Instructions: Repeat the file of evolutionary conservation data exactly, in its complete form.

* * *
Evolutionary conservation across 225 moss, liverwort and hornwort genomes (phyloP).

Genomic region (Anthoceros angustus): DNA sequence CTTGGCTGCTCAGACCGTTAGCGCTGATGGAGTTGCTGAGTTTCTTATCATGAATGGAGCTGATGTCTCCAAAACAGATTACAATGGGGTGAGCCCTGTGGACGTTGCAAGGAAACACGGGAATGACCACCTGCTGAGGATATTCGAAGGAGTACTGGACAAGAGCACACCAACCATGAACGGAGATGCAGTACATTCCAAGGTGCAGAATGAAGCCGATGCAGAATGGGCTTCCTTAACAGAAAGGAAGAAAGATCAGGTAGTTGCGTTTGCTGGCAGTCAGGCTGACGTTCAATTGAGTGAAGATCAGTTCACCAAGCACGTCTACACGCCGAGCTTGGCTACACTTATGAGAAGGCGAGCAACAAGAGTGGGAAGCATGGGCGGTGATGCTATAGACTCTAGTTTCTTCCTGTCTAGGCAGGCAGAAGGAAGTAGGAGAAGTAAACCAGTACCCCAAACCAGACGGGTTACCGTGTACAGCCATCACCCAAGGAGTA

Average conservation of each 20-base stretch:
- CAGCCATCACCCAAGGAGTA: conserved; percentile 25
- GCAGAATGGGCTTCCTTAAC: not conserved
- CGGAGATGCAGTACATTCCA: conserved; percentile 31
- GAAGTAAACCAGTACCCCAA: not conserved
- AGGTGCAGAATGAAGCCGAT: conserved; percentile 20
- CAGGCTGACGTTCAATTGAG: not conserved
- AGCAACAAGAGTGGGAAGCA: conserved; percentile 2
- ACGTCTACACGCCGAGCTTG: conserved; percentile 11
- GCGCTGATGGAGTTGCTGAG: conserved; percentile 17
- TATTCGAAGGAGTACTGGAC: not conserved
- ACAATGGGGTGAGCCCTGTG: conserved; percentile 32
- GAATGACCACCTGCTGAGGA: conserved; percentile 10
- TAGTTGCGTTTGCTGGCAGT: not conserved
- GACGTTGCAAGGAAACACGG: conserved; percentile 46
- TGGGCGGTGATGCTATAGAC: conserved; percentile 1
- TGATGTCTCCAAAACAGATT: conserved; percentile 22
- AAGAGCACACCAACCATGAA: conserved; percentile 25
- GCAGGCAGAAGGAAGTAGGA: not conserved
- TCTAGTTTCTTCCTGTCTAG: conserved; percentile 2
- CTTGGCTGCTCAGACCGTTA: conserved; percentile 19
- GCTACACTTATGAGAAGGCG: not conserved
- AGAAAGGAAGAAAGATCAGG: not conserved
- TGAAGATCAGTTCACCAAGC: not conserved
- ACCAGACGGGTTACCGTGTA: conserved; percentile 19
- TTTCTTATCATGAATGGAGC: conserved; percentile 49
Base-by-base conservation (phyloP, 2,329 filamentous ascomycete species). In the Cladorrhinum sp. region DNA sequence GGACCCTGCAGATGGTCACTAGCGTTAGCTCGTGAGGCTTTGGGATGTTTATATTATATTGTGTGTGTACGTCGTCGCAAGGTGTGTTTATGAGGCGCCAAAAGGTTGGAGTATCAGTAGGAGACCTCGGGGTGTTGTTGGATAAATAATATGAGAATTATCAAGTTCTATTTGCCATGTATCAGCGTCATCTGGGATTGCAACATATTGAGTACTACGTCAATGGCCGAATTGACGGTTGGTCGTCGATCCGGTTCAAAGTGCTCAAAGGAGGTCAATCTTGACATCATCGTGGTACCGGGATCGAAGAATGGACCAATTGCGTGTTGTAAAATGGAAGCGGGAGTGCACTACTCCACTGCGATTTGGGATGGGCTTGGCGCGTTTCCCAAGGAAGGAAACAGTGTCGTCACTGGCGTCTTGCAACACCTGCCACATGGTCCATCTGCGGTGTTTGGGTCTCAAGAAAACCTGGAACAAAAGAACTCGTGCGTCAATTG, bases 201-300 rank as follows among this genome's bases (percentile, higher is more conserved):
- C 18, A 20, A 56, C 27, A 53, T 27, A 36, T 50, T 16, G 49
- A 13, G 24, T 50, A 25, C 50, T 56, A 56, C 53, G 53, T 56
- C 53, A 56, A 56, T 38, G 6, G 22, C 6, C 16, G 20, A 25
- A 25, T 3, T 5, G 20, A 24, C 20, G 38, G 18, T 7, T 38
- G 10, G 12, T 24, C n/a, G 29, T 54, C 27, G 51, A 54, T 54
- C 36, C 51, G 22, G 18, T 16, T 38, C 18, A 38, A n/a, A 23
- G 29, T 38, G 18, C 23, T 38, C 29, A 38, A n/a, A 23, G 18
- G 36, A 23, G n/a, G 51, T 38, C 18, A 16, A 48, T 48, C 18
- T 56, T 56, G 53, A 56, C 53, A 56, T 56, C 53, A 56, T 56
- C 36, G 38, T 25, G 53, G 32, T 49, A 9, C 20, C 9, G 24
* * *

Evolutionary conservation across 225 moss, liverwort and hornwort genomes (phyloP).

Genomic region (Anthoceros angustus): DNA sequence CTTGGCTGCTCAGACCGTTAGCGCTGATGGAGTTGCTGAGTTTCTTATCATGAATGGAGCTGATGTCTCCAAAACAGATTACAATGGGGTGAGCCCTGTGGACGTTGCAAGGAAACACGGGAATGACCACCTGCTGAGGATATTCGAAGGAGTACTGGACAAGAGCACACCAACCATGAACGGAGATGCAGTACATTCCAAGGTGCAGAATGAAGCCGATGCAGAATGGGCTTCCTTAACAGAAAGGAAGAAAGATCAGGTAGTTGCGTTTGCTGGCAGTCAGGCTGACGTTCAATTGAGTGAAGATCAGTTCACCAAGCACGTCTACACGCCGAGCTTGGCTACACTTATGAGAAGGCGAGCAACAAGAGTGGGAAGCATGGGCGGTGATGCTATAGACTCTAGTTTCTTCCTGTCTAGGCAGGCAGAAGGAAGTAGGAGAAGTAAACCAGTACCCCAAACCAGACGGGTTACCGTGTACAGCCATCACCCAAGGAGTA

Average conservation of each 20-base stretch:
- CAGCCATCACCCAAGGAGTA: conserved; percentile 25
- GCAGAATGGGCTTCCTTAAC: not conserved
- CGGAGATGCAGTACATTCCA: conserved; percentile 31
- GAAGTAAACCAGTACCCCAA: not conserved
- AGGTGCAGAATGAAGCCGAT: conserved; percentile 20
- CAGGCTGACGTTCAATTGAG: not conserved
- AGCAACAAGAGTGGGAAGCA: conserved; percentile 2
- ACGTCTACACGCCGAGCTTG: conserved; percentile 11
- GCGCTGATGGAGTTGCTGAG: conserved; percentile 17
- TATTCGAAGGAGTACTGGAC: not conserved
- ACAATGGGGTGAGCCCTGTG: conserved; percentile 32
- GAATGACCACCTGCTGAGGA: conserved; percentile 10
- TAGTTGCGTTTGCTGGCAGT: not conserved
- GACGTTGCAAGGAAACACGG: conserved; percentile 46
- TGGGCGGTGATGCTATAGAC: conserved; percentile 1
- TGATGTCTCCAAAACAGATT: conserved; percentile 22
- AAGAGCACACCAACCATGAA: conserved; percentile 25
- GCAGGCAGAAGGAAGTAGGA: not conserved
- TCTAGTTTCTTCCTGTCTAG: conserved; percentile 2
- CTTGGCTGCTCAGACCGTTA: conserved; percentile 19
- GCTACACTTATGAGAAGGCG: not conserved
- AGAAAGGAAGAAAGATCAGG: not conserved
- TGAAGATCAGTTCACCAAGC: not conserved
- ACCAGACGGGTTACCGTGTA: conserved; percentile 19
- TTTCTTATCATGAATGGAGC: conserved; percentile 49
Base-by-base conservation (phyloP, 2,329 filamentous ascomycete species). In the Cladorrhinum sp. region DNA sequence GGACCCTGCAGATGGTCACTAGCGTTAGCTCGTGAGGCTTTGGGATGTTTATATTATATTGTGTGTGTACGTCGTCGCAAGGTGTGTTTATGAGGCGCCAAAAGGTTGGAGTATCAGTAGGAGACCTCGGGGTGTTGTTGGATAAATAATATGAGAATTATCAAGTTCTATTTGCCATGTATCAGCGTCATCTGGGATTGCAACATATTGAGTACTACGTCAATGGCCGAATTGACGGTTGGTCGTCGATCCGGTTCAAAGTGCTCAAAGGAGGTCAATCTTGACATCATCGTGGTACCGGGATCGAAGAATGGACCAATTGCGTGTTGTAAAATGGAAGCGGGAGTGCACTACTCCACTGCGATTTGGGATGGGCTTGGCGCGTTTCCCAAGGAAGGAAACAGTGTCGTCACTGGCGTCTTGCAACACCTGCCACATGGTCCATCTGCGGTGTTTGGGTCTCAAGAAAACCTGGAACAAAAGAACTCGTGCGTCAATTG, bases 201-300 rank as follows among this genome's bases (percentile, higher is more conserved):
- C 18, A 20, A 56, C 27, A 53, T 27, A 36, T 50, T 16, G 49
- A 13, G 24, T 50, A 25, C 50, T 56, A 56, C 53, G 53, T 56
- C 53, A 56, A 56, T 38, G 6, G 22, C 6, C 16, G 20, A 25
- A 25, T 3, T 5, G 20, A 24, C 20, G 38, G 18, T 7, T 38
- G 10, G 12, T 24, C n/a, G 29, T 54, C 27, G 51, A 54, T 54
- C 36, C 51, G 22, G 18, T 16, T 38, C 18, A 38, A n/a, A 23
- G 29, T 38, G 18, C 23, T 38, C 29, A 38, A n/a, A 23, G 18
- G 36, A 23, G n/a, G 51, T 38, C 18, A 16, A 48, T 48, C 18
- T 56, T 56, G 53, A 56, C 53, A 56, T 56, C 53, A 56, T 56
- C 36, G 38, T 25, G 53, G 32, T 49, A 9, C 20, C 9, G 24